Healing Using Breath Work

Conscious awareness of the breath connects to the present moment and the body. All forms of breath work therapy are centred on the act of breathing inwards and outwards. But each model incorporates its own particular exercises.

For centuries, people have sought spiritual awakening, self-healing, and meditative relaxation through breathing techniques.

Over the past few decades, controversy has surrounded the practice of certain kinds of Breath Work, The main concerns that breath work has been known to induce hyperventilation. Hyperventilation may lead to physical issues including dizziness, tingling of extremities, heart palpitations, or muscle spasms. However, as part of a larger system of wellbeing practices, breath work can be transformative.

Breath work has roots in Eastern practices like yoga, Tai Chi, and Buddhism. However, most of the breath work therapy used today got its start during the consciousness-raising era of the 1960s and 1970s.

Some models emphasised self-awareness and inner peace. Others dealt with altered states of consciousness and psychedelic effects.

Pranayama (The Fourth Limb of Classical Yoga)

Breath work in classical yogic traditions is the considered the gateway between body and mind, that, is the bridge between asana and dharana to dhyana. Pranayama is the fourth limb of Raja yoga, or classical Hatha, often utilised as the preliminary tool for training the sensory mind (manas) and attentional awareness

Tai Chi, Qigong and other Taoist Practices 

In esoteric Taoist practices (the third wave of Taoism), breathing features heavily. These are usually incorporated into Tai chi (太極, Tàijí, short for 太極拳, T’ai chi ch’üan or Tàijí quán in Chinese Mandarin), Qigong (气功, Qìgōng, also known as Chi kung or Chi gung) and other meditative practices as techniques to connect with the natural force of Qi (气, Qì, loosely translating as ‘life force energy’ from the Chinese) through the body and breath. Some of these techniques include connecting the breath with the ground beneath us (as in breathing in from the ground), microcosmic orbit breath work (connecting to the circular flow of energy within the body), and organ breathing (sending our attention and awareness to the energetic qualities of our organs).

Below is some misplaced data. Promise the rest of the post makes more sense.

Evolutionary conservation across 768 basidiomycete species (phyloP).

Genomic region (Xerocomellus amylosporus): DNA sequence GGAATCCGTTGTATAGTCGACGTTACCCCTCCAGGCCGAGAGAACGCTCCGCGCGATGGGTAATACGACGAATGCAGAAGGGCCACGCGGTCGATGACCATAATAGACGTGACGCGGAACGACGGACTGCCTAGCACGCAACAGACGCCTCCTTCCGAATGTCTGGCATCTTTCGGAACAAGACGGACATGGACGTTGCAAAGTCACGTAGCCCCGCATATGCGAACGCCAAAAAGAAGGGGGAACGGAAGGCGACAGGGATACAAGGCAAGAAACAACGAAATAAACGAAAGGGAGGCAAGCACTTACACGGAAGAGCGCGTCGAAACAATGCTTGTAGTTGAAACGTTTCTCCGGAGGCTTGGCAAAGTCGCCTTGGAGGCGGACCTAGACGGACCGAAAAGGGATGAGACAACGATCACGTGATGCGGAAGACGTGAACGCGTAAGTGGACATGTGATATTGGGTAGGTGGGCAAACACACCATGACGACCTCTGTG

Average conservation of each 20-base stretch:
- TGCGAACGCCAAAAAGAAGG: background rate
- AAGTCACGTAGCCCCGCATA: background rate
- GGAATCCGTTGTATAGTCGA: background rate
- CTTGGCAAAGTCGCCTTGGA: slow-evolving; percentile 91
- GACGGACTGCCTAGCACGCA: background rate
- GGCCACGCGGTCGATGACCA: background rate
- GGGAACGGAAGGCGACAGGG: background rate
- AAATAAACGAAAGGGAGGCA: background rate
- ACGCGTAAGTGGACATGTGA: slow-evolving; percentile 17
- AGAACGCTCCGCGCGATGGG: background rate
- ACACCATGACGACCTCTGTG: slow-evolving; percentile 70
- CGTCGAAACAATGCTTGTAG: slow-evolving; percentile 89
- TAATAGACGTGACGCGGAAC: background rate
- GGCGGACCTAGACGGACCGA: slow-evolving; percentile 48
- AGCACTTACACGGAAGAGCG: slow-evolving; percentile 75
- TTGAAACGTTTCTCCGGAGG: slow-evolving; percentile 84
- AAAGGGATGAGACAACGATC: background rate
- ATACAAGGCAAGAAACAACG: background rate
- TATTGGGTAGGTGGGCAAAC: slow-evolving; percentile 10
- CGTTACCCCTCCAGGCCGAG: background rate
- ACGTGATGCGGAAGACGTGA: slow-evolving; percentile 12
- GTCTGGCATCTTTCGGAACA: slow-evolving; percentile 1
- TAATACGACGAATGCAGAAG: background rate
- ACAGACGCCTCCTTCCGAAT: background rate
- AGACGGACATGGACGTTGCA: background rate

Rebirthing Breath work

Rebirthing Breath work, also known as Conscious Energy Breathing, was developed by Leonard Orr. It focused on the traumatic experience of birth claiming to be capable of releasing suppressed traumatic childhood memories.

After allegedly re-experiencing his own birth in his bathtub, Leonard Orr was inspired to help others find the same inner peace. The goal of Rebirthing is to help people release energy blockages that have been stored in the body and mind due to suppressed trauma. In treatment, participants are asked to lie down, relax, and breathe normally. Through the use of “conscious connected circular breathing”, inhibitions surface. The tensions of past trauma are then illuminated. Deep relaxation is used to promote brain waves that lead to the release of subconscious issues and pent-up energy.

Holotropic Breath work

Following the suppression of legal LSD use and clinical experimentation in the late 1960s. Stanislav Grof had to stop his LSD-based psychedelic therapy, So he developed Holotropic Breath work, with his wife, Christina Grof,

Holotropic Breath work uses breathing and other elements to allow access to non-ordinary states of consciousness. The goal is to achieve “wholeness” of mind, body, and spirit. Sessions are facilitated by certified practitioners who have completed the Grof Transpersonal Training program. With the aid of “evocative” music and occasional bodywork, participants are guided through breath exercises while lying down. This is meant to induce altered states of consciousness. Holotropic Breathwork is often conducted with groups. This allows people to work in pairs and support each other’s processes. Participants usually create mandalas related to their breathwork experience immediately after the group breathing exercises. Sessions end with sharing and discussion. This helps participants integrate what they have learned about themselves.